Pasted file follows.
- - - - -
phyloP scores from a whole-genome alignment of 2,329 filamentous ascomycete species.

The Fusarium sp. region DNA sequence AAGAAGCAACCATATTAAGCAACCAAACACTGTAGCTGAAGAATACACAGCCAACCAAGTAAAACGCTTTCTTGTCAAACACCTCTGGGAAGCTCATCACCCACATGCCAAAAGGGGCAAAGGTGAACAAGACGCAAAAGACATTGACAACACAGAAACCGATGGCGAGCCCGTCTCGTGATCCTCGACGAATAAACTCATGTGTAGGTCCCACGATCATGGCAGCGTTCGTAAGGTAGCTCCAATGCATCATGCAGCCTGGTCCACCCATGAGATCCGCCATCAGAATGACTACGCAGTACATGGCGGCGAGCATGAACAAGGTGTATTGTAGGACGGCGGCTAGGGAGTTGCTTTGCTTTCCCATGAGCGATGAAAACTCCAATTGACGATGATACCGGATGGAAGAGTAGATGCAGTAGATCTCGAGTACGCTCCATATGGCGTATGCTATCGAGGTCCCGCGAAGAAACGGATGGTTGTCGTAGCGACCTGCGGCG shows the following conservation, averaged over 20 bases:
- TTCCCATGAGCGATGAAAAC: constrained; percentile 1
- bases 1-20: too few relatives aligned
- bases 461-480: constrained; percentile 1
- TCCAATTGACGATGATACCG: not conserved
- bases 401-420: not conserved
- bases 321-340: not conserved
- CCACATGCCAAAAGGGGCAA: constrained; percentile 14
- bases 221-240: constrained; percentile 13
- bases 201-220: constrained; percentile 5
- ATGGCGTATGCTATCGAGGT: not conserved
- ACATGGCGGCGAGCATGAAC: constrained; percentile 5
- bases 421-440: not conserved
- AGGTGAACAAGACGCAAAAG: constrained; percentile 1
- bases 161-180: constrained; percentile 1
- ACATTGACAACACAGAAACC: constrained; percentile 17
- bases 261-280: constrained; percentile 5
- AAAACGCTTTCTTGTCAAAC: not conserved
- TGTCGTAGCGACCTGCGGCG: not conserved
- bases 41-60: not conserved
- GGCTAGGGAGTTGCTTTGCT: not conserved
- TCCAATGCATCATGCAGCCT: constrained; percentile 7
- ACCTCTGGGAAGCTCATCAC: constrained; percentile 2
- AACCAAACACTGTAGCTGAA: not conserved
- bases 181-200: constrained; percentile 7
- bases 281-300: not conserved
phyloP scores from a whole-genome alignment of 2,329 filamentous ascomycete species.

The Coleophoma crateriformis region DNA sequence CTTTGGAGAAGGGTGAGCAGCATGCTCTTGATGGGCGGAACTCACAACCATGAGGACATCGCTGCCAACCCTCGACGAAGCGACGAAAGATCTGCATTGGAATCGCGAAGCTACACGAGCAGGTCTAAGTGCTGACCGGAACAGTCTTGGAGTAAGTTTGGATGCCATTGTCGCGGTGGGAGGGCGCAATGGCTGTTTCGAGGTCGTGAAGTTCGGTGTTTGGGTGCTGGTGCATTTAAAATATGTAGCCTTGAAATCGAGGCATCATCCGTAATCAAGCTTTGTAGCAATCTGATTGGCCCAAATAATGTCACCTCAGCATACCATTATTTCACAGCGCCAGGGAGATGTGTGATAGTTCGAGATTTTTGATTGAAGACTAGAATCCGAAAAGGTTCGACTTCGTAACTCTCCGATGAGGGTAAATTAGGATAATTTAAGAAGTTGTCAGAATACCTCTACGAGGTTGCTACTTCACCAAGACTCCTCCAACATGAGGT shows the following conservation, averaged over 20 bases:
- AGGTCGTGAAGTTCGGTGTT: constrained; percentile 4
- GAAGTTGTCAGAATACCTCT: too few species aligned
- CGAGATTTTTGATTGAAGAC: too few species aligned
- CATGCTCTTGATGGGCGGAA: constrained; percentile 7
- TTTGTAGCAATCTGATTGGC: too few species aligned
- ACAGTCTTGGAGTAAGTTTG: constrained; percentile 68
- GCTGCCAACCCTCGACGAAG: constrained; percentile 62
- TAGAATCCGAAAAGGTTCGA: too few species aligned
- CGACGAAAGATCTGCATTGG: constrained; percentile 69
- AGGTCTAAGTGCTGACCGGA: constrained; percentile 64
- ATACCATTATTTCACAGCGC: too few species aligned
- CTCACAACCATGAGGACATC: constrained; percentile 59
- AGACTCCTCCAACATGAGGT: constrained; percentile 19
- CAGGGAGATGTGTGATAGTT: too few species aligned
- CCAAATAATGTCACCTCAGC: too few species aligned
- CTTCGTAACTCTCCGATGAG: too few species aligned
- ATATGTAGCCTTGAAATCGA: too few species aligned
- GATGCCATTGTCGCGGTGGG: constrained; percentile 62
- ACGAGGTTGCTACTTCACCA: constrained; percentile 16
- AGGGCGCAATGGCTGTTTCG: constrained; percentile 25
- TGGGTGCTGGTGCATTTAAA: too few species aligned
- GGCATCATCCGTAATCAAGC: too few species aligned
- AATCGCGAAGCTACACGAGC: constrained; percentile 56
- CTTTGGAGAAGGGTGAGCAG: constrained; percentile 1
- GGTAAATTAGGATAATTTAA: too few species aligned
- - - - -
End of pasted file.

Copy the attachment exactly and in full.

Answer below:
phyloP scores from a whole-genome alignment of 2,329 filamentous ascomycete species.

The Fusarium sp. region DNA sequence AAGAAGCAACCATATTAAGCAACCAAACACTGTAGCTGAAGAATACACAGCCAACCAAGTAAAACGCTTTCTTGTCAAACACCTCTGGGAAGCTCATCACCCACATGCCAAAAGGGGCAAAGGTGAACAAGACGCAAAAGACATTGACAACACAGAAACCGATGGCGAGCCCGTCTCGTGATCCTCGACGAATAAACTCATGTGTAGGTCCCACGATCATGGCAGCGTTCGTAAGGTAGCTCCAATGCATCATGCAGCCTGGTCCACCCATGAGATCCGCCATCAGAATGACTACGCAGTACATGGCGGCGAGCATGAACAAGGTGTATTGTAGGACGGCGGCTAGGGAGTTGCTTTGCTTTCCCATGAGCGATGAAAACTCCAATTGACGATGATACCGGATGGAAGAGTAGATGCAGTAGATCTCGAGTACGCTCCATATGGCGTATGCTATCGAGGTCCCGCGAAGAAACGGATGGTTGTCGTAGCGACCTGCGGCG shows the following conservation, averaged over 20 bases:
- TTCCCATGAGCGATGAAAAC: constrained; percentile 1
- bases 1-20: too few relatives aligned
- bases 461-480: constrained; percentile 1
- TCCAATTGACGATGATACCG: not conserved
- bases 401-420: not conserved
- bases 321-340: not conserved
- CCACATGCCAAAAGGGGCAA: constrained; percentile 14
- bases 221-240: constrained; percentile 13
- bases 201-220: constrained; percentile 5
- ATGGCGTATGCTATCGAGGT: not conserved
- ACATGGCGGCGAGCATGAAC: constrained; percentile 5
- bases 421-440: not conserved
- AGGTGAACAAGACGCAAAAG: constrained; percentile 1
- bases 161-180: constrained; percentile 1
- ACATTGACAACACAGAAACC: constrained; percentile 17
- bases 261-280: constrained; percentile 5
- AAAACGCTTTCTTGTCAAAC: not conserved
- TGTCGTAGCGACCTGCGGCG: not conserved
- bases 41-60: not conserved
- GGCTAGGGAGTTGCTTTGCT: not conserved
- TCCAATGCATCATGCAGCCT: constrained; percentile 7
- ACCTCTGGGAAGCTCATCAC: constrained; percentile 2
- AACCAAACACTGTAGCTGAA: not conserved
- bases 181-200: constrained; percentile 7
- bases 281-300: not conserved
phyloP scores from a whole-genome alignment of 2,329 filamentous ascomycete species.

The Coleophoma crateriformis region DNA sequence CTTTGGAGAAGGGTGAGCAGCATGCTCTTGATGGGCGGAACTCACAACCATGAGGACATCGCTGCCAACCCTCGACGAAGCGACGAAAGATCTGCATTGGAATCGCGAAGCTACACGAGCAGGTCTAAGTGCTGACCGGAACAGTCTTGGAGTAAGTTTGGATGCCATTGTCGCGGTGGGAGGGCGCAATGGCTGTTTCGAGGTCGTGAAGTTCGGTGTTTGGGTGCTGGTGCATTTAAAATATGTAGCCTTGAAATCGAGGCATCATCCGTAATCAAGCTTTGTAGCAATCTGATTGGCCCAAATAATGTCACCTCAGCATACCATTATTTCACAGCGCCAGGGAGATGTGTGATAGTTCGAGATTTTTGATTGAAGACTAGAATCCGAAAAGGTTCGACTTCGTAACTCTCCGATGAGGGTAAATTAGGATAATTTAAGAAGTTGTCAGAATACCTCTACGAGGTTGCTACTTCACCAAGACTCCTCCAACATGAGGT shows the following conservation, averaged over 20 bases:
- AGGTCGTGAAGTTCGGTGTT: constrained; percentile 4
- GAAGTTGTCAGAATACCTCT: too few species aligned
- CGAGATTTTTGATTGAAGAC: too few species aligned
- CATGCTCTTGATGGGCGGAA: constrained; percentile 7
- TTTGTAGCAATCTGATTGGC: too few species aligned
- ACAGTCTTGGAGTAAGTTTG: constrained; percentile 68
- GCTGCCAACCCTCGACGAAG: constrained; percentile 62
- TAGAATCCGAAAAGGTTCGA: too few species aligned
- CGACGAAAGATCTGCATTGG: constrained; percentile 69
- AGGTCTAAGTGCTGACCGGA: constrained; percentile 64
- ATACCATTATTTCACAGCGC: too few species aligned
- CTCACAACCATGAGGACATC: constrained; percentile 59
- AGACTCCTCCAACATGAGGT: constrained; percentile 19
- CAGGGAGATGTGTGATAGTT: too few species aligned
- CCAAATAATGTCACCTCAGC: too few species aligned
- CTTCGTAACTCTCCGATGAG: too few species aligned
- ATATGTAGCCTTGAAATCGA: too few species aligned
- GATGCCATTGTCGCGGTGGG: constrained; percentile 62
- ACGAGGTTGCTACTTCACCA: constrained; percentile 16
- AGGGCGCAATGGCTGTTTCG: constrained; percentile 25
- TGGGTGCTGGTGCATTTAAA: too few species aligned
- GGCATCATCCGTAATCAAGC: too few species aligned
- AATCGCGAAGCTACACGAGC: constrained; percentile 56
- CTTTGGAGAAGGGTGAGCAG: constrained; percentile 1
- GGTAAATTAGGATAATTTAA: too few species aligned